Museum of the Southern Jewish Experience Opens in New Orleans

Sharing stories, exploring family history, listening to real life recordings of those who changed the country; that is the goal of the newly opened Museum of the Southern Jewish Experience. Located in a historic building in downtown New Orleans, exhibits will explore the many ways Jews in the American South impacted and were impacted by the communities in which they lived. The MSJE covers 13 states and over 300 years of history from Colonial America through the Civil Rights Movement. “We are excited to announce an opening date after a pause as a result of the pandemic,” said museum chair Jay Tanenbaum, in a press release. “Jews in the south formed bonds of deep friendship and community-building with their non-Jewish neighbors. These stories show how people of different backgrounds come together to create the American experience. This can be a bridge to a better understanding and future for all of us.”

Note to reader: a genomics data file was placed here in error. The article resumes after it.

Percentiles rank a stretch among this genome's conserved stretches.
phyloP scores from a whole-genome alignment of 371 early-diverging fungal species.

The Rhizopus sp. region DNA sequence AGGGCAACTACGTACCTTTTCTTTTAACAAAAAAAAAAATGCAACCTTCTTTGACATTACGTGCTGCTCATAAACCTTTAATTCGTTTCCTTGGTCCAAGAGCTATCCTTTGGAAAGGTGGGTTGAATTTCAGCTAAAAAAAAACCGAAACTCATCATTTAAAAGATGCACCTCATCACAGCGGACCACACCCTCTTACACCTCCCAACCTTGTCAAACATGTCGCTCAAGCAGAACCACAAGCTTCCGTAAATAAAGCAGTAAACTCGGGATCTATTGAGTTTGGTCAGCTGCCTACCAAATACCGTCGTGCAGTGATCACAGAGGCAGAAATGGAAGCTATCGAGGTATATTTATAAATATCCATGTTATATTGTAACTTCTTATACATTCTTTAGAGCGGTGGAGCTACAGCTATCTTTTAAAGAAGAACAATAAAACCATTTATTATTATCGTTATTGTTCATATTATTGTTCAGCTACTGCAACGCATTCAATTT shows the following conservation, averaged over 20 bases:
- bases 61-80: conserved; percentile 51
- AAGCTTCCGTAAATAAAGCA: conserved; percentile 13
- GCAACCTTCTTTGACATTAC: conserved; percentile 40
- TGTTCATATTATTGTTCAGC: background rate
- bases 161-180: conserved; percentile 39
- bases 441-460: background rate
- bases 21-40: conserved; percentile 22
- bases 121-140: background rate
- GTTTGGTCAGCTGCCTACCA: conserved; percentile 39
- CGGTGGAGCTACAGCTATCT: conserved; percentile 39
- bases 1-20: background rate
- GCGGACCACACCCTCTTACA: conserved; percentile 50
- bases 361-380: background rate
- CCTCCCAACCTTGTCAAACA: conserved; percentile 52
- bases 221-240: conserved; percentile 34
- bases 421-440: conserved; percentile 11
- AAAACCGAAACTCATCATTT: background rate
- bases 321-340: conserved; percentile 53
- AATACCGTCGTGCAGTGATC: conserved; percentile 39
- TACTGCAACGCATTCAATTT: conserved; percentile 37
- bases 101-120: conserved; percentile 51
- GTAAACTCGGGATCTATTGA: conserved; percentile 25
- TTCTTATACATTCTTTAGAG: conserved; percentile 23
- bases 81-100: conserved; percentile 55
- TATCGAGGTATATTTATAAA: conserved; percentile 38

Multi-media exhibits will illustrate how Jewish immigrants and succeeding generations adapted to life in the South. According to Russell Palmer, a founding Executive Board member, the Jewish experience is a success story. “Jews settled in virtually every town throughout the South. They helped build the communities and became leaders in those communities.” Palmer says the museum will also tell the more difficult stories about segregation and the antisemitism suffered at the hands of the Ku Klux Klan. A highlight will be audio recordings of six rabbis who participated in the Civil Rights Movement in the South. Palmer says, “Visitors will actually be able to hear from the rabbis who lived and marched in the movement.” 


Storytelling is one way for people to connect to shared experiences, and the museum plans to harness the power of storytelling. Visitors will be able to learn about their own families through use of an interactive map connected to cities throughout the South. “Everybody has an interesting story,” says Palmer, “The museum is a collection of stories of the families who settled here. It is truly the American story.”


The museum is open now by reservation. For information about visiting or to learn about donating artifacts for its exhibits, visit  



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